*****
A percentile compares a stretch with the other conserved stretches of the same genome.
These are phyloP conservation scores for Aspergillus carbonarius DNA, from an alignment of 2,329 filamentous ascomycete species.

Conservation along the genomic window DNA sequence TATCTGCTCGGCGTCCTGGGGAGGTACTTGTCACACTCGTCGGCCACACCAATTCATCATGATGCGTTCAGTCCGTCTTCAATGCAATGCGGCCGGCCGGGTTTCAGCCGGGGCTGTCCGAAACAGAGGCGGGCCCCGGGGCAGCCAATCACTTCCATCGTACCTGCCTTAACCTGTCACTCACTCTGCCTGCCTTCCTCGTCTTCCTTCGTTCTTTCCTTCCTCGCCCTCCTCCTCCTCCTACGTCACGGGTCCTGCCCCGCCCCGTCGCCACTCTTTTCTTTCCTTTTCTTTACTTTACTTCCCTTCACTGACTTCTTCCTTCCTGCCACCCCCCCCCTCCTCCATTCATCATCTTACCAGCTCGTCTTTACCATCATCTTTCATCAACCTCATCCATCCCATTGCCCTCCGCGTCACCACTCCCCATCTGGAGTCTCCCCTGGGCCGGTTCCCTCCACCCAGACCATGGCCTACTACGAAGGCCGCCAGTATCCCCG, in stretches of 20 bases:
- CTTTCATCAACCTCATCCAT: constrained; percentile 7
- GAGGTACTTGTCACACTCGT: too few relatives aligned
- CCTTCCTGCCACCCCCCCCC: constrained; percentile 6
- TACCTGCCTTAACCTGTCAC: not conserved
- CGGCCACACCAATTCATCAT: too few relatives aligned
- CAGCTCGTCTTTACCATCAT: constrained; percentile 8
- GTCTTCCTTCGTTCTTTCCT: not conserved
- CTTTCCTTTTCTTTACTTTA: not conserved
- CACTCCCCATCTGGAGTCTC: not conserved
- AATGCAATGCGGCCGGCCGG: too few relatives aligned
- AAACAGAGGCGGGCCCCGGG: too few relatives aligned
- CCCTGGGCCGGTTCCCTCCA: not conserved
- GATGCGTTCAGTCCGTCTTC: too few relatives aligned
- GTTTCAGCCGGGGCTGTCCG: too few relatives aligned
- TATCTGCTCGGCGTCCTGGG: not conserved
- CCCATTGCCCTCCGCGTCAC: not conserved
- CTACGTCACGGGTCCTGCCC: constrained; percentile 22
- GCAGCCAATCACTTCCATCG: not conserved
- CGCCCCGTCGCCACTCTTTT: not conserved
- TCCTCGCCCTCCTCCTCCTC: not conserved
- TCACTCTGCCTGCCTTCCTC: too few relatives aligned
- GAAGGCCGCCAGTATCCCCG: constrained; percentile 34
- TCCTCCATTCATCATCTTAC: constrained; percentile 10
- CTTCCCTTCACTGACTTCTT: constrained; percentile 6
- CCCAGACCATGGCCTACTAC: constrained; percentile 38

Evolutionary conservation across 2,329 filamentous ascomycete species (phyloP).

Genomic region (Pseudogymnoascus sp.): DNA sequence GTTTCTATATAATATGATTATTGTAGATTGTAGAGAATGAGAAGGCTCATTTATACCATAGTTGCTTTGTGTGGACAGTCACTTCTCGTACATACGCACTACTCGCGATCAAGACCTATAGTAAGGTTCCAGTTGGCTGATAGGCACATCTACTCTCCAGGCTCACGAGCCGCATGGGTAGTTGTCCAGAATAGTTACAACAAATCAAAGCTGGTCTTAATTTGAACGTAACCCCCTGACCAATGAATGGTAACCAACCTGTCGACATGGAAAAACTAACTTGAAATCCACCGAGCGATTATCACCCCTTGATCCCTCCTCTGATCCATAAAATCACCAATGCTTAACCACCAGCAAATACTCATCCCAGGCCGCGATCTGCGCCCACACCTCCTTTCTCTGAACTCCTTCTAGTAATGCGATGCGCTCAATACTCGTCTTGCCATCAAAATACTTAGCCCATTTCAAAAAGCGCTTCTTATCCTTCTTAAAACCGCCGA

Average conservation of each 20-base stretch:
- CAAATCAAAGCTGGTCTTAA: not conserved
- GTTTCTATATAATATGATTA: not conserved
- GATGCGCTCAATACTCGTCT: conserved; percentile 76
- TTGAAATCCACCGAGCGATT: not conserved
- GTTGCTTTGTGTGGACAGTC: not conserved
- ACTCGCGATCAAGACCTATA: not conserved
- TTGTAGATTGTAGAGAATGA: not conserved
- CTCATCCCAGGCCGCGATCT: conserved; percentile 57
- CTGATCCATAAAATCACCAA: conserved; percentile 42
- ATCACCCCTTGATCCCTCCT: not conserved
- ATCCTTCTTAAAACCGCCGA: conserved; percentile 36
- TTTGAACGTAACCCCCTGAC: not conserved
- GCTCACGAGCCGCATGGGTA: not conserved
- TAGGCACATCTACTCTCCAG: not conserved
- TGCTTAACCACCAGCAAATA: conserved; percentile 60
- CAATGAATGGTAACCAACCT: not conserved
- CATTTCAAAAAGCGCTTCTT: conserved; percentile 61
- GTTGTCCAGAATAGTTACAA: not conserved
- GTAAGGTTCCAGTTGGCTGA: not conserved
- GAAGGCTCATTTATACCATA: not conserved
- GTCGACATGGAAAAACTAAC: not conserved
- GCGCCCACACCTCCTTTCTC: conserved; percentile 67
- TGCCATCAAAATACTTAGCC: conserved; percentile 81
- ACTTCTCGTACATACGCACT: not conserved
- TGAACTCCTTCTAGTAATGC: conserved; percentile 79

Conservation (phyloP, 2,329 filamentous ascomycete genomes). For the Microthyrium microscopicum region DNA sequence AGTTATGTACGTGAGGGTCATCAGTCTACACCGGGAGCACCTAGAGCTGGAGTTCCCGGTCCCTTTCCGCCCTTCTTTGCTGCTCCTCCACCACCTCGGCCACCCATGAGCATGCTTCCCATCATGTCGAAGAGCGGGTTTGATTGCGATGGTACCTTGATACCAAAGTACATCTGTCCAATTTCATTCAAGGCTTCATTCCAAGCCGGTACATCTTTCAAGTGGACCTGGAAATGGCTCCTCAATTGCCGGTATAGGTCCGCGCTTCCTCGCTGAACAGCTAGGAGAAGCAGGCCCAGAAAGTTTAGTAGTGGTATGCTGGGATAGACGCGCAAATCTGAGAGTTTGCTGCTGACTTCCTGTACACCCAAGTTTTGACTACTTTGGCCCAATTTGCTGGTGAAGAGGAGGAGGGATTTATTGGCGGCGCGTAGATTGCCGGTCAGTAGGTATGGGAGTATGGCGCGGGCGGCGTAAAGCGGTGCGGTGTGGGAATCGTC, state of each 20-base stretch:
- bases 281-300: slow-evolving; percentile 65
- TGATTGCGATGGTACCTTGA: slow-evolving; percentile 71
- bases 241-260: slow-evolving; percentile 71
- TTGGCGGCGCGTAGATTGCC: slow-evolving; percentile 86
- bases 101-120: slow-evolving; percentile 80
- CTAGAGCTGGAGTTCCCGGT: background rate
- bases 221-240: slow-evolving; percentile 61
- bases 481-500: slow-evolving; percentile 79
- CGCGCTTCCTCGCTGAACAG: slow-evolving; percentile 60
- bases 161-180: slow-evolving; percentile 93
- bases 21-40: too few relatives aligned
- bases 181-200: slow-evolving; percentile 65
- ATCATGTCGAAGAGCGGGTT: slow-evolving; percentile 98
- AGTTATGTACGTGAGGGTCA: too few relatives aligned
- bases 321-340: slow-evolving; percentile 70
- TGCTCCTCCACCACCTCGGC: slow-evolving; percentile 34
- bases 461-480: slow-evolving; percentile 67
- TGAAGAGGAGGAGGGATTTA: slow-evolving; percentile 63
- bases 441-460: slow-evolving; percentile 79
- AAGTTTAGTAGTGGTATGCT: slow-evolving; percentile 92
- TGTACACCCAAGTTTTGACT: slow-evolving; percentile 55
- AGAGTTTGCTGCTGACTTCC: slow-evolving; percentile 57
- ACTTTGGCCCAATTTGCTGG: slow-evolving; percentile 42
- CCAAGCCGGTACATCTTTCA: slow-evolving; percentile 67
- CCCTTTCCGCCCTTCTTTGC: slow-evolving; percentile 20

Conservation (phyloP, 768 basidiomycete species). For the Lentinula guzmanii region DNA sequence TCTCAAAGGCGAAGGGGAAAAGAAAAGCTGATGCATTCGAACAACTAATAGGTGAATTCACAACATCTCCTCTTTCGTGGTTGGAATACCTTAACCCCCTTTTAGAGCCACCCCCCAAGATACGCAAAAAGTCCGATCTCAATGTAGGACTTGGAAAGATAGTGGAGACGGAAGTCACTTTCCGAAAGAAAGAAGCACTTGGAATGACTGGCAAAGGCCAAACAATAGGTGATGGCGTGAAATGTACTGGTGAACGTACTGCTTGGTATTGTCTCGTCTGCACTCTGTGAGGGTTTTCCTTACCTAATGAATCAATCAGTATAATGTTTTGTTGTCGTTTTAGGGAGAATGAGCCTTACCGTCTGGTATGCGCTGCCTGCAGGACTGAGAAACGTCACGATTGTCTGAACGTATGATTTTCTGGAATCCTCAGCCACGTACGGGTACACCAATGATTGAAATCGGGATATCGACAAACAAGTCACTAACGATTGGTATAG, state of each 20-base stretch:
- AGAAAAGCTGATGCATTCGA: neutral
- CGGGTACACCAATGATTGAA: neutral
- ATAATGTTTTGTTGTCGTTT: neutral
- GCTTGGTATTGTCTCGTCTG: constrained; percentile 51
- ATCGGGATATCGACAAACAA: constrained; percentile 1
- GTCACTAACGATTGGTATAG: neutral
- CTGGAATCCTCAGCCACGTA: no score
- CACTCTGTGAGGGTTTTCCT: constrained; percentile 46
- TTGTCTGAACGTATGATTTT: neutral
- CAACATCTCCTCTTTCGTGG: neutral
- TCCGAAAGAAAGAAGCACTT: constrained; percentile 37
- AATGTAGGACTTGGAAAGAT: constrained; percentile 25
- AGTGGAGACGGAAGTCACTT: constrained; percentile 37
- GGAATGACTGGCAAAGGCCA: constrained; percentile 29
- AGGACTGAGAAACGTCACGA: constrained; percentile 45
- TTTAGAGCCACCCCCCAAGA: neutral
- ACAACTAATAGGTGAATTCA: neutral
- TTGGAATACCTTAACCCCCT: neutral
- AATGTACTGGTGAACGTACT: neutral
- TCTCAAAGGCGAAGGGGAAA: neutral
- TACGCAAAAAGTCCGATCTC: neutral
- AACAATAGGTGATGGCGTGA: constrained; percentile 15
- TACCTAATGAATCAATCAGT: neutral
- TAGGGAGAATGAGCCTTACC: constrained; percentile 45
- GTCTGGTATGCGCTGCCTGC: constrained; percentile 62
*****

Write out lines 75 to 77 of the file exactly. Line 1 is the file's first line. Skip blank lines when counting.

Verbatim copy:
- TGAAGAGGAGGAGGGATTTA: slow-evolving; percentile 63
- bases 441-460: slow-evolving; percentile 79
- AAGTTTAGTAGTGGTATGCT: slow-evolving; percentile 92